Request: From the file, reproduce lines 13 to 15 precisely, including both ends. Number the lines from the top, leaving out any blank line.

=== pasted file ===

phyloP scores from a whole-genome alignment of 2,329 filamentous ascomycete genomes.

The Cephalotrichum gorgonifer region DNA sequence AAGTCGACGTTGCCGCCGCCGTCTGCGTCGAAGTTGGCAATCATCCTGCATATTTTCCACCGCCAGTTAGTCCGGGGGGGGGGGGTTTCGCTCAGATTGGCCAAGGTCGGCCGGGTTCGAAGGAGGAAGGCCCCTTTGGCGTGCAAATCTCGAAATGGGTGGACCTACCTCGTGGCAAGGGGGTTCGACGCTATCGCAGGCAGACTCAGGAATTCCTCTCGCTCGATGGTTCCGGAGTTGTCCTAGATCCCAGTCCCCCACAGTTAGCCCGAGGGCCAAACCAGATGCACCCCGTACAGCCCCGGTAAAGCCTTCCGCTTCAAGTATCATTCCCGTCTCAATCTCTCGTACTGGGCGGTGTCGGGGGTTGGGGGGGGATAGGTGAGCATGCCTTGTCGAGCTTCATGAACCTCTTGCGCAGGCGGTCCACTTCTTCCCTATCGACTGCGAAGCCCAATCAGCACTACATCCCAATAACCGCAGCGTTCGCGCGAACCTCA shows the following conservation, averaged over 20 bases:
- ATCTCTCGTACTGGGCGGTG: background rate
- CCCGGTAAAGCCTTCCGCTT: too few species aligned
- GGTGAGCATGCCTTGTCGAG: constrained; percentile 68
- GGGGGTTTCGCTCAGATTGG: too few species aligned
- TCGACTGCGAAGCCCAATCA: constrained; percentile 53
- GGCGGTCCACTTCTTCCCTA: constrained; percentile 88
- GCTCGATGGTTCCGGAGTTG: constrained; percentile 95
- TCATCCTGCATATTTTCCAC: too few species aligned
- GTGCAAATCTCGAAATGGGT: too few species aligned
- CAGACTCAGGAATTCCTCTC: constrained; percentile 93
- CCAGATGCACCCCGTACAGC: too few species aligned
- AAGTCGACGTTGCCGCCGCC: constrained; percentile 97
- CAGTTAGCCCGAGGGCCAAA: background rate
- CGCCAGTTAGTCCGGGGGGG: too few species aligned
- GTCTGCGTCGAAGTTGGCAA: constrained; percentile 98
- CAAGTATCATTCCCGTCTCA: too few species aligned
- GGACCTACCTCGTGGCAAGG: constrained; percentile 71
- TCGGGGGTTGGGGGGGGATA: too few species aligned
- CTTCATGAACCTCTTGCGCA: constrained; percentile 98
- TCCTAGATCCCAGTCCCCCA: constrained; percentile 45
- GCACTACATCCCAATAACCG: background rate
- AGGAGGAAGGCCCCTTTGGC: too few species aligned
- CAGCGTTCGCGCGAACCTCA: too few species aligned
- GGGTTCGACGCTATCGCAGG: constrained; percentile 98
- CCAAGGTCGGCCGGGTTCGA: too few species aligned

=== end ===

- CCAGATGCACCCCGTACAGC: too few species aligned
- AAGTCGACGTTGCCGCCGCC: constrained; percentile 97
- CAGTTAGCCCGAGGGCCAAA: background rate